Supreme Court Declares Animal Cruelty Statute Violates First Amendment
By Debbie Rosenbaum – Edited by Chinh Vo
United States v. Stevens, No. 08–769 (U.S., April 20, 2010)
The Supreme Court affirmed the Third Circuit Court of Appeals, which had held that 18 U.S.C. § 48, a federal statute criminalizing the commercial production, sale, or possession of depictions of cruelty to animals, was an unconstitutional abridgment of the First Amendment right to freedom of speech and did not serve a compelling governmental interest.
In an 8-1 ruling, the Supreme Court overturned the conviction of a Virginia man who sold dog-fighting videos, holding that the First Amendment does not allow the government to criminalize whole categories of speech and expression that are deemed undesirable. The Court said that 18 U.S.C. § 48 was too broad because while some depictions of animal cruelty were appropriately exempted from the statute, other speech that should be protected, such as “most hunting videos” and photos of out-of-season hunting, was not.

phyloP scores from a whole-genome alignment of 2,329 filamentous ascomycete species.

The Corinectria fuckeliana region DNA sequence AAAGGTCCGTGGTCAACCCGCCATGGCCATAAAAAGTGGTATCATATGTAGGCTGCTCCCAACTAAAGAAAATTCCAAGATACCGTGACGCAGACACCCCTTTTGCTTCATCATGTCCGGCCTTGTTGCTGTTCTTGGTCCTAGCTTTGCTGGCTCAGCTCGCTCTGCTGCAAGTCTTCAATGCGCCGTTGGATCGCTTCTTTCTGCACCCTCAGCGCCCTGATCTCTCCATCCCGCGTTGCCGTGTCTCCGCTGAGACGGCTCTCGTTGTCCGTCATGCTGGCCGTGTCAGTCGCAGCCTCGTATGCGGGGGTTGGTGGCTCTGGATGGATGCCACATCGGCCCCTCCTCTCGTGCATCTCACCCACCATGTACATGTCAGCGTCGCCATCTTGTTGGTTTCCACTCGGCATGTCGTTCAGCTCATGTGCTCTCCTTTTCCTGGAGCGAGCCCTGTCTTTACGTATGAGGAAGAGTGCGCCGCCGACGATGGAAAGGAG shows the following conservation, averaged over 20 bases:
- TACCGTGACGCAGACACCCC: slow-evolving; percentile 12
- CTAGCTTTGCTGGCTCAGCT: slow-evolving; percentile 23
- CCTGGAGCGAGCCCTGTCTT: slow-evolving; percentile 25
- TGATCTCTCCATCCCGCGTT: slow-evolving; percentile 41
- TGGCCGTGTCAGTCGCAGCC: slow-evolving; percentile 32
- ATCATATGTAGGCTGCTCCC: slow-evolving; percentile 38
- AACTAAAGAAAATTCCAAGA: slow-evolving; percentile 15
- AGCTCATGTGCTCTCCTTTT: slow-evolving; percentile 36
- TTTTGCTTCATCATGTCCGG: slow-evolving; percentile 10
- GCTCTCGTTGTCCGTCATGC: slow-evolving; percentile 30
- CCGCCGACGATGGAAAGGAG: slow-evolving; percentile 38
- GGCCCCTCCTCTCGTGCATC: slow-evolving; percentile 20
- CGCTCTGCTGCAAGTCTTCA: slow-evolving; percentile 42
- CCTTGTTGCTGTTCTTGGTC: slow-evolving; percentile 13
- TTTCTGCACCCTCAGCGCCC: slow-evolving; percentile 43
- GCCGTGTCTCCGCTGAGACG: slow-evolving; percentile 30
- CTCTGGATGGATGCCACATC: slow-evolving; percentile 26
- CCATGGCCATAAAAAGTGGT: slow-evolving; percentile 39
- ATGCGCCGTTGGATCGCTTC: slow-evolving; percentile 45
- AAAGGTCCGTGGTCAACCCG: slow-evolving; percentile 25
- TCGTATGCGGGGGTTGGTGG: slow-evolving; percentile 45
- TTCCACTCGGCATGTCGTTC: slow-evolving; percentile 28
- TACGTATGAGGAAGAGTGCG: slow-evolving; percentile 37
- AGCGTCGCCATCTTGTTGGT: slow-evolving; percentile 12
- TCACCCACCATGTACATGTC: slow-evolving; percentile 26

Briefs and relevant court documents are available at the First Amendment Center. NPR, the Wall Street Journal, and the LA Times provide overviews of the case. The Volokh Conspiracy and the Constitutional Law Prof Law Blog analyze the decision. (more…)